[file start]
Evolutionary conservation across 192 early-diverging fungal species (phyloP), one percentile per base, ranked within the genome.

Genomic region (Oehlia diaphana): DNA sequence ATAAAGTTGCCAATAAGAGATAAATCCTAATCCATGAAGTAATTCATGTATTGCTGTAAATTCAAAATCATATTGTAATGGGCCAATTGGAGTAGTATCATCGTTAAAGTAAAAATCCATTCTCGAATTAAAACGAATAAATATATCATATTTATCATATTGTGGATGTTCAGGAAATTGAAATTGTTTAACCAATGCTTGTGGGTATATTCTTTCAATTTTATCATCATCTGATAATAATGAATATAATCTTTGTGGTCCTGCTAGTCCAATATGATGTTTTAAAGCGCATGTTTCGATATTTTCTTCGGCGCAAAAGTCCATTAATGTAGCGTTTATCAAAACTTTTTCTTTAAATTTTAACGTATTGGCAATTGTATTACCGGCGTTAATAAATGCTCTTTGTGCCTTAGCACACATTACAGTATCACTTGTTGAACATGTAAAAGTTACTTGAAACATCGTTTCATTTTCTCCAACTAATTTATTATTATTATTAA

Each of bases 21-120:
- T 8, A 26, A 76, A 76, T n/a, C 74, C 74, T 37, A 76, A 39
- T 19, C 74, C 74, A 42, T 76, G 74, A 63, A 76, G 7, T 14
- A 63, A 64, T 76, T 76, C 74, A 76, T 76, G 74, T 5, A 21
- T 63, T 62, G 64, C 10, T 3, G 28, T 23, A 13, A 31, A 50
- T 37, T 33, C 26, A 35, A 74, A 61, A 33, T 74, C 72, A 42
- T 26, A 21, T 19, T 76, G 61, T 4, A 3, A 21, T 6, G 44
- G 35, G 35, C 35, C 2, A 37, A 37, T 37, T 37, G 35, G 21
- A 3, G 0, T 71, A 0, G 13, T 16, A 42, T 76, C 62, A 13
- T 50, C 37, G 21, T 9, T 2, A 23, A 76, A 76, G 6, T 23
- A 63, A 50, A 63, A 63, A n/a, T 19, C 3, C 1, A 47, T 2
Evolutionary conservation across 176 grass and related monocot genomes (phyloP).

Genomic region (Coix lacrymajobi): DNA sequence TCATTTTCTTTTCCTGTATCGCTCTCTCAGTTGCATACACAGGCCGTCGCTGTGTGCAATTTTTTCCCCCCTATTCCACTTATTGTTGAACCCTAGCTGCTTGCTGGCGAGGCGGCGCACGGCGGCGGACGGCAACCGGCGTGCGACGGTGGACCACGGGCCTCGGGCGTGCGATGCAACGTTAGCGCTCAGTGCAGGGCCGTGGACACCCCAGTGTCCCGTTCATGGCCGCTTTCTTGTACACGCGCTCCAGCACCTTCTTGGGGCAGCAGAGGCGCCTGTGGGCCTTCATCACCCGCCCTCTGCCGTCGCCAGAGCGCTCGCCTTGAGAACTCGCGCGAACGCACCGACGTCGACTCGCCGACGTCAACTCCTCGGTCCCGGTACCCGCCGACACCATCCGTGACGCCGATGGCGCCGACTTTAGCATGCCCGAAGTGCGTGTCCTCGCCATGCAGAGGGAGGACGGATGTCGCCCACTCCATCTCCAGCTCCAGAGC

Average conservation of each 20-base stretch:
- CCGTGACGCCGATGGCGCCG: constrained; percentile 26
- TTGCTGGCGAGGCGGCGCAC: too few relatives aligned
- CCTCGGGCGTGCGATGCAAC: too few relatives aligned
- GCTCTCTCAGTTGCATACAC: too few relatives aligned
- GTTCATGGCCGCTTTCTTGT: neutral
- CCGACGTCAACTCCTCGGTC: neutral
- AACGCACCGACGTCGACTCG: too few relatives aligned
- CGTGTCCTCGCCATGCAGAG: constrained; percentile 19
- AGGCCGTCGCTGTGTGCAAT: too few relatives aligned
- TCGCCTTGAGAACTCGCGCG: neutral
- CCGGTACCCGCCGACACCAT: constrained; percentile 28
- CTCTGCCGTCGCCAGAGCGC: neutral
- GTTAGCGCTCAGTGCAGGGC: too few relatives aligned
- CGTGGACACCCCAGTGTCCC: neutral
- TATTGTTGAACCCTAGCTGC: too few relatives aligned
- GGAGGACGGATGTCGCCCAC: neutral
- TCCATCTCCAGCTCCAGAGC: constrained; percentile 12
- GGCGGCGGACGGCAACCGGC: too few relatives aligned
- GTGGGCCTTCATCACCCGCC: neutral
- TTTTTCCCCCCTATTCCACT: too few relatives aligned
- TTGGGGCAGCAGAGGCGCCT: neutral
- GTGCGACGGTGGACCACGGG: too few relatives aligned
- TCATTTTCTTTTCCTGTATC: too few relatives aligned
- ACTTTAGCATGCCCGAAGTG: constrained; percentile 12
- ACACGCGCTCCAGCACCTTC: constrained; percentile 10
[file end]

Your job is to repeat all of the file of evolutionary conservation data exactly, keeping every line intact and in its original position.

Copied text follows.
Evolutionary conservation across 192 early-diverging fungal species (phyloP), one percentile per base, ranked within the genome.

Genomic region (Oehlia diaphana): DNA sequence ATAAAGTTGCCAATAAGAGATAAATCCTAATCCATGAAGTAATTCATGTATTGCTGTAAATTCAAAATCATATTGTAATGGGCCAATTGGAGTAGTATCATCGTTAAAGTAAAAATCCATTCTCGAATTAAAACGAATAAATATATCATATTTATCATATTGTGGATGTTCAGGAAATTGAAATTGTTTAACCAATGCTTGTGGGTATATTCTTTCAATTTTATCATCATCTGATAATAATGAATATAATCTTTGTGGTCCTGCTAGTCCAATATGATGTTTTAAAGCGCATGTTTCGATATTTTCTTCGGCGCAAAAGTCCATTAATGTAGCGTTTATCAAAACTTTTTCTTTAAATTTTAACGTATTGGCAATTGTATTACCGGCGTTAATAAATGCTCTTTGTGCCTTAGCACACATTACAGTATCACTTGTTGAACATGTAAAAGTTACTTGAAACATCGTTTCATTTTCTCCAACTAATTTATTATTATTATTAA

Each of bases 21-120:
- T 8, A 26, A 76, A 76, T n/a, C 74, C 74, T 37, A 76, A 39
- T 19, C 74, C 74, A 42, T 76, G 74, A 63, A 76, G 7, T 14
- A 63, A 64, T 76, T 76, C 74, A 76, T 76, G 74, T 5, A 21
- T 63, T 62, G 64, C 10, T 3, G 28, T 23, A 13, A 31, A 50
- T 37, T 33, C 26, A 35, A 74, A 61, A 33, T 74, C 72, A 42
- T 26, A 21, T 19, T 76, G 61, T 4, A 3, A 21, T 6, G 44
- G 35, G 35, C 35, C 2, A 37, A 37, T 37, T 37, G 35, G 21
- A 3, G 0, T 71, A 0, G 13, T 16, A 42, T 76, C 62, A 13
- T 50, C 37, G 21, T 9, T 2, A 23, A 76, A 76, G 6, T 23
- A 63, A 50, A 63, A 63, A n/a, T 19, C 3, C 1, A 47, T 2
Evolutionary conservation across 176 grass and related monocot genomes (phyloP).

Genomic region (Coix lacrymajobi): DNA sequence TCATTTTCTTTTCCTGTATCGCTCTCTCAGTTGCATACACAGGCCGTCGCTGTGTGCAATTTTTTCCCCCCTATTCCACTTATTGTTGAACCCTAGCTGCTTGCTGGCGAGGCGGCGCACGGCGGCGGACGGCAACCGGCGTGCGACGGTGGACCACGGGCCTCGGGCGTGCGATGCAACGTTAGCGCTCAGTGCAGGGCCGTGGACACCCCAGTGTCCCGTTCATGGCCGCTTTCTTGTACACGCGCTCCAGCACCTTCTTGGGGCAGCAGAGGCGCCTGTGGGCCTTCATCACCCGCCCTCTGCCGTCGCCAGAGCGCTCGCCTTGAGAACTCGCGCGAACGCACCGACGTCGACTCGCCGACGTCAACTCCTCGGTCCCGGTACCCGCCGACACCATCCGTGACGCCGATGGCGCCGACTTTAGCATGCCCGAAGTGCGTGTCCTCGCCATGCAGAGGGAGGACGGATGTCGCCCACTCCATCTCCAGCTCCAGAGC

Average conservation of each 20-base stretch:
- CCGTGACGCCGATGGCGCCG: constrained; percentile 26
- TTGCTGGCGAGGCGGCGCAC: too few relatives aligned
- CCTCGGGCGTGCGATGCAAC: too few relatives aligned
- GCTCTCTCAGTTGCATACAC: too few relatives aligned
- GTTCATGGCCGCTTTCTTGT: neutral
- CCGACGTCAACTCCTCGGTC: neutral
- AACGCACCGACGTCGACTCG: too few relatives aligned
- CGTGTCCTCGCCATGCAGAG: constrained; percentile 19
- AGGCCGTCGCTGTGTGCAAT: too few relatives aligned
- TCGCCTTGAGAACTCGCGCG: neutral
- CCGGTACCCGCCGACACCAT: constrained; percentile 28
- CTCTGCCGTCGCCAGAGCGC: neutral
- GTTAGCGCTCAGTGCAGGGC: too few relatives aligned
- CGTGGACACCCCAGTGTCCC: neutral
- TATTGTTGAACCCTAGCTGC: too few relatives aligned
- GGAGGACGGATGTCGCCCAC: neutral
- TCCATCTCCAGCTCCAGAGC: constrained; percentile 12
- GGCGGCGGACGGCAACCGGC: too few relatives aligned
- GTGGGCCTTCATCACCCGCC: neutral
- TTTTTCCCCCCTATTCCACT: too few relatives aligned
- TTGGGGCAGCAGAGGCGCCT: neutral
- GTGCGACGGTGGACCACGGG: too few relatives aligned
- TCATTTTCTTTTCCTGTATC: too few relatives aligned
- ACTTTAGCATGCCCGAAGTG: constrained; percentile 12
- ACACGCGCTCCAGCACCTTC: constrained; percentile 10